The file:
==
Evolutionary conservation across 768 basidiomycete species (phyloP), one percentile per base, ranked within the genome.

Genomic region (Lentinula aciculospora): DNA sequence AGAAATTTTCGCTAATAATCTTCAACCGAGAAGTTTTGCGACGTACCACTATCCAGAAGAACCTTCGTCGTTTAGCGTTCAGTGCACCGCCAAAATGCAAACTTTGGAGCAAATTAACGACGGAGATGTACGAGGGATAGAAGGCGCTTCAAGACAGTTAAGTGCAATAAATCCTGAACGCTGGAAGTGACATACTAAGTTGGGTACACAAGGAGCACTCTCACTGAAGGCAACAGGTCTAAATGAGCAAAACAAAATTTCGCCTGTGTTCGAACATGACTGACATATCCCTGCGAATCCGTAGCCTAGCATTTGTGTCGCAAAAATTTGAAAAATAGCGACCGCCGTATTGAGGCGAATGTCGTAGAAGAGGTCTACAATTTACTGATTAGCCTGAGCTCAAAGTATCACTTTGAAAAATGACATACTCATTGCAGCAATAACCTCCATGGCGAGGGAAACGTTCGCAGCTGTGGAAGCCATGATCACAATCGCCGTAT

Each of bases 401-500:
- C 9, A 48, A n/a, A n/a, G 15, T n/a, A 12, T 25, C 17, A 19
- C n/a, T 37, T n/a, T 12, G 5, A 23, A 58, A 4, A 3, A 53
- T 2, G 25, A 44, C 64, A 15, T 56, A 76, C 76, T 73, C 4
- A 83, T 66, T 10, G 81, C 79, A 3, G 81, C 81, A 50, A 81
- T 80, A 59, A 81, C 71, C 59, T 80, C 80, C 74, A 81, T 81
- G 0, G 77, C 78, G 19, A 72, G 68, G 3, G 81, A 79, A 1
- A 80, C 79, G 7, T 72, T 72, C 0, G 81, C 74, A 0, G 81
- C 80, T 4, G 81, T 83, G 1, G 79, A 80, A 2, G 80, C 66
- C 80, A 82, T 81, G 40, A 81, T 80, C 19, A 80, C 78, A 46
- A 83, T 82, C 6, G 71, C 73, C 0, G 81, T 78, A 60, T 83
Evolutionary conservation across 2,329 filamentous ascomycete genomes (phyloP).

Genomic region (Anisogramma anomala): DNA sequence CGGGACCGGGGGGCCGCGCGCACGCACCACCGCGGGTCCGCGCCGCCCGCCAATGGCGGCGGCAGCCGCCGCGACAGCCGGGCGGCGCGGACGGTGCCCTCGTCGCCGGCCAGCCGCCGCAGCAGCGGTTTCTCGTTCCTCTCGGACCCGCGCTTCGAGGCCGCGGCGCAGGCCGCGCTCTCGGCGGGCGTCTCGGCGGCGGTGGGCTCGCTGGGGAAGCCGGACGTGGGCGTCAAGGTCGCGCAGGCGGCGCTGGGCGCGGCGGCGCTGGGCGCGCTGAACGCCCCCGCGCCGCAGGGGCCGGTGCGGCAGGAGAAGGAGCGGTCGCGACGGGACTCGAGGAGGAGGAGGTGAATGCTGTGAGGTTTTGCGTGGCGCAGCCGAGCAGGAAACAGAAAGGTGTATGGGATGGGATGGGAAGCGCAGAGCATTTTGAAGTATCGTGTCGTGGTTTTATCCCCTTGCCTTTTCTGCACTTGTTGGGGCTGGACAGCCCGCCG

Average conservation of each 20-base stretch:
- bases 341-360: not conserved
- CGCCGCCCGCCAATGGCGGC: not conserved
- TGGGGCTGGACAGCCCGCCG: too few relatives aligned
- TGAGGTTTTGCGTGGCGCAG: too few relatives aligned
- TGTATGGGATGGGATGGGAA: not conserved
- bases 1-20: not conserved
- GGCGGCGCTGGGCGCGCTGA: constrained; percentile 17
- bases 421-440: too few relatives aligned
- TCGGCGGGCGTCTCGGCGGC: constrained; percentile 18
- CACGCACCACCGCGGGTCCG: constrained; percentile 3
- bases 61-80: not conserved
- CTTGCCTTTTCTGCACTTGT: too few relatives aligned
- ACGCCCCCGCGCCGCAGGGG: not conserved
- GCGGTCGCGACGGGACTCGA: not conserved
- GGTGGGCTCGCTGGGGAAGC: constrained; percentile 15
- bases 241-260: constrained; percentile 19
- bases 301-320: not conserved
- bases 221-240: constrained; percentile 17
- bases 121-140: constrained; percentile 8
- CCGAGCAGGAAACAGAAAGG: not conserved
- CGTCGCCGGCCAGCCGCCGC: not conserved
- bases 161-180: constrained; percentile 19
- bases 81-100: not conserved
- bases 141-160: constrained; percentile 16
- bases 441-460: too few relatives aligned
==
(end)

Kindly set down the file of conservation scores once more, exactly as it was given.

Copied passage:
Evolutionary conservation across 768 basidiomycete species (phyloP), one percentile per base, ranked within the genome.

Genomic region (Lentinula aciculospora): DNA sequence AGAAATTTTCGCTAATAATCTTCAACCGAGAAGTTTTGCGACGTACCACTATCCAGAAGAACCTTCGTCGTTTAGCGTTCAGTGCACCGCCAAAATGCAAACTTTGGAGCAAATTAACGACGGAGATGTACGAGGGATAGAAGGCGCTTCAAGACAGTTAAGTGCAATAAATCCTGAACGCTGGAAGTGACATACTAAGTTGGGTACACAAGGAGCACTCTCACTGAAGGCAACAGGTCTAAATGAGCAAAACAAAATTTCGCCTGTGTTCGAACATGACTGACATATCCCTGCGAATCCGTAGCCTAGCATTTGTGTCGCAAAAATTTGAAAAATAGCGACCGCCGTATTGAGGCGAATGTCGTAGAAGAGGTCTACAATTTACTGATTAGCCTGAGCTCAAAGTATCACTTTGAAAAATGACATACTCATTGCAGCAATAACCTCCATGGCGAGGGAAACGTTCGCAGCTGTGGAAGCCATGATCACAATCGCCGTAT

Each of bases 401-500:
- C 9, A 48, A n/a, A n/a, G 15, T n/a, A 12, T 25, C 17, A 19
- C n/a, T 37, T n/a, T 12, G 5, A 23, A 58, A 4, A 3, A 53
- T 2, G 25, A 44, C 64, A 15, T 56, A 76, C 76, T 73, C 4
- A 83, T 66, T 10, G 81, C 79, A 3, G 81, C 81, A 50, A 81
- T 80, A 59, A 81, C 71, C 59, T 80, C 80, C 74, A 81, T 81
- G 0, G 77, C 78, G 19, A 72, G 68, G 3, G 81, A 79, A 1
- A 80, C 79, G 7, T 72, T 72, C 0, G 81, C 74, A 0, G 81
- C 80, T 4, G 81, T 83, G 1, G 79, A 80, A 2, G 80, C 66
- C 80, A 82, T 81, G 40, A 81, T 80, C 19, A 80, C 78, A 46
- A 83, T 82, C 6, G 71, C 73, C 0, G 81, T 78, A 60, T 83
Evolutionary conservation across 2,329 filamentous ascomycete genomes (phyloP).

Genomic region (Anisogramma anomala): DNA sequence CGGGACCGGGGGGCCGCGCGCACGCACCACCGCGGGTCCGCGCCGCCCGCCAATGGCGGCGGCAGCCGCCGCGACAGCCGGGCGGCGCGGACGGTGCCCTCGTCGCCGGCCAGCCGCCGCAGCAGCGGTTTCTCGTTCCTCTCGGACCCGCGCTTCGAGGCCGCGGCGCAGGCCGCGCTCTCGGCGGGCGTCTCGGCGGCGGTGGGCTCGCTGGGGAAGCCGGACGTGGGCGTCAAGGTCGCGCAGGCGGCGCTGGGCGCGGCGGCGCTGGGCGCGCTGAACGCCCCCGCGCCGCAGGGGCCGGTGCGGCAGGAGAAGGAGCGGTCGCGACGGGACTCGAGGAGGAGGAGGTGAATGCTGTGAGGTTTTGCGTGGCGCAGCCGAGCAGGAAACAGAAAGGTGTATGGGATGGGATGGGAAGCGCAGAGCATTTTGAAGTATCGTGTCGTGGTTTTATCCCCTTGCCTTTTCTGCACTTGTTGGGGCTGGACAGCCCGCCG

Average conservation of each 20-base stretch:
- bases 341-360: not conserved
- CGCCGCCCGCCAATGGCGGC: not conserved
- TGGGGCTGGACAGCCCGCCG: too few relatives aligned
- TGAGGTTTTGCGTGGCGCAG: too few relatives aligned
- TGTATGGGATGGGATGGGAA: not conserved
- bases 1-20: not conserved
- GGCGGCGCTGGGCGCGCTGA: constrained; percentile 17
- bases 421-440: too few relatives aligned
- TCGGCGGGCGTCTCGGCGGC: constrained; percentile 18
- CACGCACCACCGCGGGTCCG: constrained; percentile 3
- bases 61-80: not conserved
- CTTGCCTTTTCTGCACTTGT: too few relatives aligned
- ACGCCCCCGCGCCGCAGGGG: not conserved
- GCGGTCGCGACGGGACTCGA: not conserved
- GGTGGGCTCGCTGGGGAAGC: constrained; percentile 15
- bases 241-260: constrained; percentile 19
- bases 301-320: not conserved
- bases 221-240: constrained; percentile 17
- bases 121-140: constrained; percentile 8
- CCGAGCAGGAAACAGAAAGG: not conserved
- CGTCGCCGGCCAGCCGCCGC: not conserved
- bases 161-180: constrained; percentile 19
- bases 81-100: not conserved
- bases 141-160: constrained; percentile 16
- bases 441-460: too few relatives aligned